Now some fresh pickings from the Political Grapevine:
In addition to footing the bill for hotel rooms, the Federal Emergency Management Agency provides rent money to Katrina evacuees looking to move out of the hotels into alternative housing. But The Shreveport Times reports that 85 percent of evacuees in Louisiana hotels who've cashed housing checks are still living in their hotel rooms.
Some 8,500 families have received a total of nearly $20 million in federal housing assistance, while still taking advantage of free hotels and a FEMA spokeswoman admits that the payments "may not have been spent appropriately." The agency plans to require anyone applying for the next round of housing assistance to prove they've used the money for housing.
Kennedy Cutting Ties
Massachusetts Senator Ted Kennedy says he'll sever his ties with an all-male Harvard alumni organization after blasting Supreme Court nominee Samuel Alito for belonging to a similar group at Princeton. Kennedy criticized Alito for his affiliation with the Concerned Alumni of Princeton, which opposed admissions quotas for women and minorities, calling the group "radical" and "right wing."
But Kennedy himself continues to pay dues to The Owl Club, a social group for Harvard alumni that was evicted from the university in 1984 for discriminating against women. Kennedy says he's no longer a member, but admits to donating $100 to the group last year and tells WHDH-TV in Boston, "I'm going to get out as fast as I can."
The British Government has denied that President Bush ever suggested bombing Al-Jazeera during a meeting with Prime Minister Tony Blair. The Arab news network has requested a secret government memo detailing a 2004 conversation between the two leaders during which the president supposedly floated a proposal to attack the Al-Jazeera headquarters in Qatar.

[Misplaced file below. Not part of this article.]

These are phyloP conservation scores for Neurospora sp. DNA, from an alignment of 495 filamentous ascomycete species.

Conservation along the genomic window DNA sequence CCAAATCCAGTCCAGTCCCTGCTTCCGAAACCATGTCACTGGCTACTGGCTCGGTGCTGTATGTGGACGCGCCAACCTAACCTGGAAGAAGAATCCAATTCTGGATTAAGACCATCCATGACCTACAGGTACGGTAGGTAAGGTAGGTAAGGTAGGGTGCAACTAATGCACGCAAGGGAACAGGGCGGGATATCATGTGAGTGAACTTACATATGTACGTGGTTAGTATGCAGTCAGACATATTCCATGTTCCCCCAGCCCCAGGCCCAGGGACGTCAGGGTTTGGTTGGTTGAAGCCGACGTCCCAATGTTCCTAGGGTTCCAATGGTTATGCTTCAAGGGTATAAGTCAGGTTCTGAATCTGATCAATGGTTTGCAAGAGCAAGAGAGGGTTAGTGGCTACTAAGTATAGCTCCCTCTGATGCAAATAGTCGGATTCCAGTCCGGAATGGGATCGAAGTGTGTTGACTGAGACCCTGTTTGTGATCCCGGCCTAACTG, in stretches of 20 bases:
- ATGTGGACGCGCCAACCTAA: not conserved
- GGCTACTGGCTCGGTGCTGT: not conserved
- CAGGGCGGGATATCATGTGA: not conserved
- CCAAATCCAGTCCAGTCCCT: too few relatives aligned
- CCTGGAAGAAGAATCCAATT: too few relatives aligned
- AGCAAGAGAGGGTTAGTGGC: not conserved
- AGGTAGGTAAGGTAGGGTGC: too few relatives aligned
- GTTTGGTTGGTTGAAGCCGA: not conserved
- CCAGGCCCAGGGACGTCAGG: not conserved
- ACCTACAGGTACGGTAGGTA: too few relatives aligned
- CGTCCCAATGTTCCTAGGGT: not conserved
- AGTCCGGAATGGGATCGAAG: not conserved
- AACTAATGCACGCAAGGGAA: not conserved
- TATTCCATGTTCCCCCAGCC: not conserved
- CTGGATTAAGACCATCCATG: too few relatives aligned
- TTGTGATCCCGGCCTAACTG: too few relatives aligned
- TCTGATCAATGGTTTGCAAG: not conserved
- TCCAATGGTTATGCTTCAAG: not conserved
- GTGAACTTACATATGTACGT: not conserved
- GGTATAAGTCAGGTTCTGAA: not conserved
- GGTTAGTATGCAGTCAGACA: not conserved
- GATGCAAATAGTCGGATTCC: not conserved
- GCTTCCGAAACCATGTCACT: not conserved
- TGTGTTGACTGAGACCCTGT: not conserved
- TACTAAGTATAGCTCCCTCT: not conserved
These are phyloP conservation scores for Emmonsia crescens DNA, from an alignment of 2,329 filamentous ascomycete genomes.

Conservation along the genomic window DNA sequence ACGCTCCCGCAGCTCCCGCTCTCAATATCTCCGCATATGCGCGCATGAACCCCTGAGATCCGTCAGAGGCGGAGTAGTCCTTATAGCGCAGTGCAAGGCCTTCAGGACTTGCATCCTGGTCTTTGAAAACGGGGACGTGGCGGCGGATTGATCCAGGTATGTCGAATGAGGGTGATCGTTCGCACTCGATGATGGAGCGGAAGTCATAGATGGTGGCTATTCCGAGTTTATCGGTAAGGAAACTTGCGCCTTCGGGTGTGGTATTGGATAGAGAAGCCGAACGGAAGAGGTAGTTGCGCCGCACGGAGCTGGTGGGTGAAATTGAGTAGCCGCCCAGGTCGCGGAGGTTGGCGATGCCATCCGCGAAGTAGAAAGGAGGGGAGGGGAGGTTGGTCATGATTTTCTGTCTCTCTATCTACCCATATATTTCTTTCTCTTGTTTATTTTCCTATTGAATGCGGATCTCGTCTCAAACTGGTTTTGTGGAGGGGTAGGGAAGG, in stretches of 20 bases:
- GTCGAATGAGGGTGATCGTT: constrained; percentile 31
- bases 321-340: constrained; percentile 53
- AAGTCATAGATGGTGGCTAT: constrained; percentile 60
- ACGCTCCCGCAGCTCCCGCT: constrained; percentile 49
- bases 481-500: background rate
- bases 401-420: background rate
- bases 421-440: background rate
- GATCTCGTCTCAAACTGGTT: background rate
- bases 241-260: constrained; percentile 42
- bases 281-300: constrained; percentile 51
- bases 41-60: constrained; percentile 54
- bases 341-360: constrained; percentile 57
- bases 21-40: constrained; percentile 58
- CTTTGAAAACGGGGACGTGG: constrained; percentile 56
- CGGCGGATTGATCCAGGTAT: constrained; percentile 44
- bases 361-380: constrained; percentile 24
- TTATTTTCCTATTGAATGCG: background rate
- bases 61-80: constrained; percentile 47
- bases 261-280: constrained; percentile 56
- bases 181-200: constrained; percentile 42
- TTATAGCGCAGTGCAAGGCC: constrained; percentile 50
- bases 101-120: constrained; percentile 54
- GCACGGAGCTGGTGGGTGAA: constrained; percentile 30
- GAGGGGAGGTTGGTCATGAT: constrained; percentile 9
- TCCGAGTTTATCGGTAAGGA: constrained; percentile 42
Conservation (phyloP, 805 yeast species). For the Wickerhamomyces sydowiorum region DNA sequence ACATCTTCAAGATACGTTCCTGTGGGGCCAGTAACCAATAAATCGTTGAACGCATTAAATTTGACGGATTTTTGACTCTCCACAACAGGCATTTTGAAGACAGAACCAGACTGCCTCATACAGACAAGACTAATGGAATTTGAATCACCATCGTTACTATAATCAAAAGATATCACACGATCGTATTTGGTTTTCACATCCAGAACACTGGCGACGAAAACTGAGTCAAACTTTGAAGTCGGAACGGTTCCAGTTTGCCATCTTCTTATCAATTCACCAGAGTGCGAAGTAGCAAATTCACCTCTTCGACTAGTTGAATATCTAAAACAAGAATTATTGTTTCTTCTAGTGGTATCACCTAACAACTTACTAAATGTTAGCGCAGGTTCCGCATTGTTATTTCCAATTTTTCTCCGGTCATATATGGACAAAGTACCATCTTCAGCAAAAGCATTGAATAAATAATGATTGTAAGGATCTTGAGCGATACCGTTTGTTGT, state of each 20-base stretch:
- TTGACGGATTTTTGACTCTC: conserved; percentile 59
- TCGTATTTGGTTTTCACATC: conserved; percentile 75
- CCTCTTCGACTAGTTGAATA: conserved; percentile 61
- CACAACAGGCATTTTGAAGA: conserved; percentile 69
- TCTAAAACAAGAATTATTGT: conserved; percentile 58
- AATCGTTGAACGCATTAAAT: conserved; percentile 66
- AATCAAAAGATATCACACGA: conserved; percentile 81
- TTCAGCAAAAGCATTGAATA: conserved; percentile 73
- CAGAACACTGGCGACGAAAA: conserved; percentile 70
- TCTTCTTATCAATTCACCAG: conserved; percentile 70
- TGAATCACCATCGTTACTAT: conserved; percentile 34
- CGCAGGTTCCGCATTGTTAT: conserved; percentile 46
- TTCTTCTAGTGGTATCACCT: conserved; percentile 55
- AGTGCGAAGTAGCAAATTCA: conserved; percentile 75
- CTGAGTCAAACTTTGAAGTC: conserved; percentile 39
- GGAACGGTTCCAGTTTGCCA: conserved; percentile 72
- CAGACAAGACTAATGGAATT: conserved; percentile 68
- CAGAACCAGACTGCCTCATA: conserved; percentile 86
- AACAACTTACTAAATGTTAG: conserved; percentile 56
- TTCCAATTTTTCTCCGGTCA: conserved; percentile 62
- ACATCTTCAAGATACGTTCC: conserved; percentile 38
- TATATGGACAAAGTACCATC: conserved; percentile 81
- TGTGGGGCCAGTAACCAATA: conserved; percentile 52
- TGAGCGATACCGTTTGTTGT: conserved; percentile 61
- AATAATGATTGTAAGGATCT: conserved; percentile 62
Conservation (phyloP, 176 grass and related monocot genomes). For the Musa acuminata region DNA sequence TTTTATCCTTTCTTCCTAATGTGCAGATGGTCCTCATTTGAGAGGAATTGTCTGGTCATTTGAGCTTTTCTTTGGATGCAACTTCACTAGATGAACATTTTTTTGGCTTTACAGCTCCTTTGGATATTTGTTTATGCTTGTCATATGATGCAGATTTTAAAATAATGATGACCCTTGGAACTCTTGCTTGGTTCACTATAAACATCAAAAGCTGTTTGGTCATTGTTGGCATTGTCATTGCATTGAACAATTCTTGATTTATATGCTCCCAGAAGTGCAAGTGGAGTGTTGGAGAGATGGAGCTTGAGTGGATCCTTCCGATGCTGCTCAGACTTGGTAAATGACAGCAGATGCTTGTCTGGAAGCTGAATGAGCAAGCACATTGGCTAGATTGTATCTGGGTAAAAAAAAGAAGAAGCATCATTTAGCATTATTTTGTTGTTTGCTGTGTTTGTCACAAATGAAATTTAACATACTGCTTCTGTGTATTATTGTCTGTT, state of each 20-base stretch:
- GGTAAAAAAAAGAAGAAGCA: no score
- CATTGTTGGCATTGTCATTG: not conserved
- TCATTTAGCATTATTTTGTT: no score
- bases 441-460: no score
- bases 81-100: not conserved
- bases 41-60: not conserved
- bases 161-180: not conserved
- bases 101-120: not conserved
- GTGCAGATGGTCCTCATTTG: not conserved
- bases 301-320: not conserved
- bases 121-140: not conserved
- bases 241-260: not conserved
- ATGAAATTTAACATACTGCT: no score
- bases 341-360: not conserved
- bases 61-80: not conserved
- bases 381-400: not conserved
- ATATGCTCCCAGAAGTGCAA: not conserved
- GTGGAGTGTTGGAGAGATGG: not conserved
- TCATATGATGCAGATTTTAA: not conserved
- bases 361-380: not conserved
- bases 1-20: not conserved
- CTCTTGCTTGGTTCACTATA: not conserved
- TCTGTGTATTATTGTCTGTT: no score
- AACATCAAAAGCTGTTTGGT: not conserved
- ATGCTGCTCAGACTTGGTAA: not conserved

But a spokesman for the prime minister now says, "We can confirm that the memo does not refer to bombing the Al-Jazeera station in Qatar, despite the various allegations."
Anti-globalization protesters who've made violence a tradition at the annual World Bank and IMF meetings may want to think twice about making trouble this year. Host country Singapore is famous for its harsh treatment of criminals, including physical beatings. The country bans public demonstrations or protests and Singapore's minister for home affairs says the country is prepared to cane or imprison anyone committing violent crimes — including vandalism and arson — at the meetings in September.
— FOX News' Aaron Bruns contributed to this report